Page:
deepEqual( actual, expected [, message ] )

The deepEqual() assertion can be used just like equal() and is a better choice in most cases. Instead of the simple comparison operator (==), it uses the more accurate comparison operator (===). That way, undefined doesn't equal null, 0, or the empty string (""). It also compares the content of objects so that {key: value} is equal to {key: value}, even when comparing two objects with distinct identities.

deepEqual() also handles NaN, dates, regular expressions, arrays, and functions, while equal() would just check the object identity:

test( "deepEqual test", function() {
  var obj = { foo: "bar" };
  deepEqual( obj, { foo: "bar" }, "Two objects can be the same in value" );

In case you want to explicitly not compare the content of two values, equal() can still be used. In general, deepEqual() is the better choice.

Synchronous Callbacks


Occasionally, circumstances in your code may prevent callback assertions to never be called, causing the test to fail silently.


QUnit provides a special assertion to define the number of assertions a test contains. When the test completes without the correct number of assertions, it will fail, no matter what result the other assertions, if any, produced.

Usage is plain and simple; just call expect() at the start of a test, with the number of expected assertions as the only argument:

test( "a test", function() {
  expect( 2 );
  function calc( x, operation ) {
    return operation( x );
  var result = calc( 2, function( x ) {
    ok( true, "calc() calls operation function" );
    return x * x;
  equal( result, 4, "2 square equals 4" );

Alternatively, the expectation count can be passed as the second parameter to test():

test( "a test", 2, function() {
  function calc( x, operation ) {
    return operation( x );
  var result = calc( 2, function( x ) {
    ok( true, "calc() calls operation function" );
    return x * x;
  equal( result, 4, "2 square equals 4" );

Practical Example:

test( "a test", 1, function() {
  var $body = $( "body" );
  $body.on( "click", function() {
    ok( true, "body was clicked!" );
  $body.trigger( "click" );


expect() provides the most value when actually testing callbacks. When all code is running in the scope of the test function, expect() provides no additional value—any error preventing assertions to run would cause the test to fail anyway, because the test runner catches the error and fails the unit.

Asynchronous Callbacks


While expect() is useful to test synchronous callbacks (see the section called "Synchronous Callbacks"), it falls short when Asynchronous callbacks. Asynchronous callbacks conflict with the way the test runner queues and executes tests. When code under test starts a timeout or interval or an Ajax request, the test runner will just continue running the rest of the test, as well as other tests following it, instead of waiting for the result of the asynchronous operation.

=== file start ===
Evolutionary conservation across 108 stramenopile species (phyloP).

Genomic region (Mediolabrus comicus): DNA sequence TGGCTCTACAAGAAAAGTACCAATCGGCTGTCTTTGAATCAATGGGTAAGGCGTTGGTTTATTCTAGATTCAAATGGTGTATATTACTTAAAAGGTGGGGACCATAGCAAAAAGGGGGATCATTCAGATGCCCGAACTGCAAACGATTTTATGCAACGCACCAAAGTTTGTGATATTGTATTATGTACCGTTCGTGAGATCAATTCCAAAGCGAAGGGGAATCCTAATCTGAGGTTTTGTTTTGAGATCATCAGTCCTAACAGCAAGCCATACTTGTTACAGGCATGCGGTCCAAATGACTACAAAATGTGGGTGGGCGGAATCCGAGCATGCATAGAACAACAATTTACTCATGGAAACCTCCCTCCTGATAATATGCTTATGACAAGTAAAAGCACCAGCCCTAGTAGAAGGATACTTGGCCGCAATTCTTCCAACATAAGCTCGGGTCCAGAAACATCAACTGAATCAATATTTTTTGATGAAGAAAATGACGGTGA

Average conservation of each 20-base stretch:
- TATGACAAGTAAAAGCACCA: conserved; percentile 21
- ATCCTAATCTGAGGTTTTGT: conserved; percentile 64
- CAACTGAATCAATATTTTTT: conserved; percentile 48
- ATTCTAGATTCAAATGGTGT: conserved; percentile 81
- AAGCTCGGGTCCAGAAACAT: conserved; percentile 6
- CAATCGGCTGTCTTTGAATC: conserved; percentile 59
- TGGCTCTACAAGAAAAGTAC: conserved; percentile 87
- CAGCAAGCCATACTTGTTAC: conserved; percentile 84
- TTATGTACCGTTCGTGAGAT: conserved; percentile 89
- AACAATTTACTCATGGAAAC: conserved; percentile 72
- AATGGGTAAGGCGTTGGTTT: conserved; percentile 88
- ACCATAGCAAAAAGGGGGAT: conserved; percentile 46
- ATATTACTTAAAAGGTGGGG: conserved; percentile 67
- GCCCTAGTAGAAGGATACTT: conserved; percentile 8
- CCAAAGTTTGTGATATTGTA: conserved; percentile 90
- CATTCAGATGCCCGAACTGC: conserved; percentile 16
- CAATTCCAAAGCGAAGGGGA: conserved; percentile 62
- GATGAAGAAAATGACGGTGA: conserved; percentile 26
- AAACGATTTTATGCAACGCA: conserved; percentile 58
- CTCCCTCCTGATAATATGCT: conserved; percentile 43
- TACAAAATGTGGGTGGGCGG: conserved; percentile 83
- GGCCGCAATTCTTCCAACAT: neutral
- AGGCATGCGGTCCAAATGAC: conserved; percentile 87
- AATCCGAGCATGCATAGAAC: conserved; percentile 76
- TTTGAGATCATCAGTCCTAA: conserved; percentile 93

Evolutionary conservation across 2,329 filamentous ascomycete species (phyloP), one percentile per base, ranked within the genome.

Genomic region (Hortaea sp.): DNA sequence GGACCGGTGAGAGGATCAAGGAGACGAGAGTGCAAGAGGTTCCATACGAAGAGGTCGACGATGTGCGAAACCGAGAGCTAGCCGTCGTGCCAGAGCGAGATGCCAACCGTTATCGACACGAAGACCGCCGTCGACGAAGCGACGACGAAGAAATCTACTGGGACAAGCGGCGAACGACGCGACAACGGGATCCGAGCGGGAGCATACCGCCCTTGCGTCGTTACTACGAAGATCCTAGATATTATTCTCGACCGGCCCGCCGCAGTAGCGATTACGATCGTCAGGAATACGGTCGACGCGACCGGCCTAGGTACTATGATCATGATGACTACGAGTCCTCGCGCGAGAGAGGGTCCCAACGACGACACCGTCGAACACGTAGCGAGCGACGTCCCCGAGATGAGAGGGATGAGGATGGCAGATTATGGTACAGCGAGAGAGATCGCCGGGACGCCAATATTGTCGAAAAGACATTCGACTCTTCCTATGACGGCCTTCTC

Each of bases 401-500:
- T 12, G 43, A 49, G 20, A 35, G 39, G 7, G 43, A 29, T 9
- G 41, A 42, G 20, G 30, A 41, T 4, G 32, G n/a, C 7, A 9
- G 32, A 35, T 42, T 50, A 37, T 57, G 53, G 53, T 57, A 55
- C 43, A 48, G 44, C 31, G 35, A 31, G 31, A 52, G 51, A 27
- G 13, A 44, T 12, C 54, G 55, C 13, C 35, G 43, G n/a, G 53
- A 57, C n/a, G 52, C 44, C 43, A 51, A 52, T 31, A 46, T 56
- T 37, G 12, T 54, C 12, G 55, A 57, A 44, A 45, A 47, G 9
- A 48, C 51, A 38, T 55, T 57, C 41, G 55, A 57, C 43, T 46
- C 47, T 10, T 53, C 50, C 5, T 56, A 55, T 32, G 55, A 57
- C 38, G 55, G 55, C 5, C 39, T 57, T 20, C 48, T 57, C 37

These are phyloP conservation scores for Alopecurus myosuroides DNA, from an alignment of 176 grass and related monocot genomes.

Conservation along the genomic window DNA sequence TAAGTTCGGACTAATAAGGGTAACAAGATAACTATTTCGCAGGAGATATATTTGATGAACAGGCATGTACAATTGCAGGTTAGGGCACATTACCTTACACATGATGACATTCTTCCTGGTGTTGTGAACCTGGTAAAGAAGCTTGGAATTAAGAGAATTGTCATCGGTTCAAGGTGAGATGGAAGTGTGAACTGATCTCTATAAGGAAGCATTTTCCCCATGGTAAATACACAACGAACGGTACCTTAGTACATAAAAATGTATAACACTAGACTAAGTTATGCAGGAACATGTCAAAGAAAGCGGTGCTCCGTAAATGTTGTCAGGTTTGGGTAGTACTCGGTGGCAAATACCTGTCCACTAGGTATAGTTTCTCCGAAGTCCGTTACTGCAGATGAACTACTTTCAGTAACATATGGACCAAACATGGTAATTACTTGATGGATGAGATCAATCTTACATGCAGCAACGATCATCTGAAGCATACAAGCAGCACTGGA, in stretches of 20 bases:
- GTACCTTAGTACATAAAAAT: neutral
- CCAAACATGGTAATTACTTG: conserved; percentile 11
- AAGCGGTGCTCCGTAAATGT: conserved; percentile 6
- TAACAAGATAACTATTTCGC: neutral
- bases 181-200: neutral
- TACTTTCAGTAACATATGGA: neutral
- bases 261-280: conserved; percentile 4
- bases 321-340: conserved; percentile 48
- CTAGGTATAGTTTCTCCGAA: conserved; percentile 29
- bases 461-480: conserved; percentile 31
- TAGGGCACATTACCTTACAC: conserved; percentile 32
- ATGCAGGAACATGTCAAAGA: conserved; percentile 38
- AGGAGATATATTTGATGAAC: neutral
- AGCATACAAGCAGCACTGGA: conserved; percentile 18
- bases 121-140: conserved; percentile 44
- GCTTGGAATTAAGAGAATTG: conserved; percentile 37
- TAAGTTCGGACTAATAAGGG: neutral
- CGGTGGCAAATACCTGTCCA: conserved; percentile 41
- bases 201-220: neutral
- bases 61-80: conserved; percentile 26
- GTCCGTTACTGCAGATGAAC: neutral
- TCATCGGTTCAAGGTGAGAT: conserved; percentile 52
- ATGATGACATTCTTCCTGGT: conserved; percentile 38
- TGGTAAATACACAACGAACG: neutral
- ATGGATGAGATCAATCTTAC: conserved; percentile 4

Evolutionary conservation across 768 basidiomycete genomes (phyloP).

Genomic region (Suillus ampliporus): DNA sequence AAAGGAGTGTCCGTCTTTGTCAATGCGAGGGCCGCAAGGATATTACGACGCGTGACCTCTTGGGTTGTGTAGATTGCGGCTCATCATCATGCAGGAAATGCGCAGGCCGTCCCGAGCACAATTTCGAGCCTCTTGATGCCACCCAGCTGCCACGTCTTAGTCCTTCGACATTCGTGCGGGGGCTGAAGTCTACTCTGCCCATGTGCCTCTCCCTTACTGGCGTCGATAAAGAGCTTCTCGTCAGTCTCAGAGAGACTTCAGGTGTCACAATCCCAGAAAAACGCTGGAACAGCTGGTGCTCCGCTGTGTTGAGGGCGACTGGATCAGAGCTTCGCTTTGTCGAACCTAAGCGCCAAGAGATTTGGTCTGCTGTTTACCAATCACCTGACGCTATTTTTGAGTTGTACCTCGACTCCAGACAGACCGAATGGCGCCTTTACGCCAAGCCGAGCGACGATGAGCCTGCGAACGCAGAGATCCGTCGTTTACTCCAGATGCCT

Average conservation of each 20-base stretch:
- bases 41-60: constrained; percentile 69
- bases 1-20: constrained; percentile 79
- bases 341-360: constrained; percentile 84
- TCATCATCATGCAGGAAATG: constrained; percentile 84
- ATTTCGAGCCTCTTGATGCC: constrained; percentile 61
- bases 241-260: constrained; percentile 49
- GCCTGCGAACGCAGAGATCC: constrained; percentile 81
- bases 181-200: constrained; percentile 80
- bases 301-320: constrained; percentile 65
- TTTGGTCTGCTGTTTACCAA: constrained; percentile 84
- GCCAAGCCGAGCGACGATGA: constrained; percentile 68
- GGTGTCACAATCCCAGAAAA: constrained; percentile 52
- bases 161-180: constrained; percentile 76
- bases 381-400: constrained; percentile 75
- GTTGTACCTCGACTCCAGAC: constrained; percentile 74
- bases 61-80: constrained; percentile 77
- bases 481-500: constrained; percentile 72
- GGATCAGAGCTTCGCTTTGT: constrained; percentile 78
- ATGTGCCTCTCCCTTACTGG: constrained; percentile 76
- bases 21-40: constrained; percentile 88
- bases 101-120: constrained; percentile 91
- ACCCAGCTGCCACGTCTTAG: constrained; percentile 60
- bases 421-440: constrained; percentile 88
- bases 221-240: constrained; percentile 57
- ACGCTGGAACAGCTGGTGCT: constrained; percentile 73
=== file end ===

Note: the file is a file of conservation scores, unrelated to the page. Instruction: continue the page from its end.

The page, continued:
Instead of wrapping your assertions in a test(), use asyncTest() and call start() when your test block is complete and ready to resume:

asyncTest( "asynchronous test: one second later!", function() {
  expect( 1 );
  setTimeout(function() {
    ok( true, "Passed and ready to resume!" );
  }, 1000);

Practical Example:

asyncTest( "asynchronous test: video ready to play", 1, function() {
  var $video = $( "video" );
  $video.on( "canplaythrough", function() {
    ok( true, "video has loaded and is ready to play" );

Testing User Actions


Code that relies on actions initiated by the user can't be tested by just calling a function. Usually an anonymous function is bound to an element's event, e.g., a click, which has to be simulated.


You can trigger the event using jQuery's trigger() method and test that the expected behavior occurred. If you don't want the native browser events to be triggered, you can use triggerHandler() to just execute the bound event handlers. This is useful when testing a click event on a link, where trigger() would cause the browser to change the location, which is hardly desired behavior in a test.

Let's assume we have a simple key logger that we want to test:

function KeyLogger( target ) {
  if ( !(this instanceof KeyLogger) ) {
    return new KeyLogger( target );
  } = target;
  this.log = [];
  var self = this; "keydown" ).on( "keydown", function( event ) {
    self.log.push( event.keyCode );

We can manually trigger a keypress event to see whether the logger is working:

test( "keylogger api behavior", function() {
  var event,
      $doc = $( document ),
      keys = KeyLogger( $doc );
  // trigger event
  event = $.Event( "keydown" );
  event.keyCode = 9;
  $doc.trigger( event );
  // verify expected behavior
  equal( keys.log.length, 1, "a key was logged" );
  equal( keys.log[ 0 ], 9, "correct key was logged" );


If your event handler doesn't rely on any specific properties of the event, you can just call .trigger(eventType). However, if your event handler does rely on specific properties of the event, you will need to create an event object using $.Event and set the necessary properties, as shown previously.

It's also important to trigger all relevant events for complex behaviors such as dragging, which is comprised of mousedown, at least one mousemove, and a mouseup. Keep in mind that even some events that seem simple are actually compound; e.g., a click is really a mousedown, mouseup, and then click. Whether you actually need to trigger all three of these depends on the code under test. Triggering a click works for most cases.

If thats not enough, you have a few framework options that help simulating user events:

  • syn "is a synthetic event library that pretty much handles typing, clicking, moving, and dragging exactly how a real user would perform those actions". Used by FuncUnit, which is based on QUnit, for functional testing of web applications.
  • JSRobot - "A testing utility for web-apps that can generate real keystrokes rather than simply simulating the JavaScript event firing. This allows the keystroke to trigger the built-in browser behaviour which isn't otherwise possible."
  • DOH Robot "provides an API that enables testers to automate their UI tests using real, cross-platform, system-level input events". This gets you the closest to "real" browser events, but uses Java applets for that.

Keeping Tests Atomic


When tests are lumped together, it's possible to have tests that should pass but fail or tests that should fail but pass. This is a result of a test having invalid results because of side effects of a previous test:

test( "2 asserts", function() {
  var $fixture = $( "#qunit-fixture" );
  $fixture.append( "<div>hello!</div>" );
  equal( $( "div", $fixture ).length, 1, "div added successfully!" );
  $fixture.append( "<span>hello!</span>" ); is neither affiliated with the authors of this page nor responsible for its contents. This is a safe-cache copy of the original web site.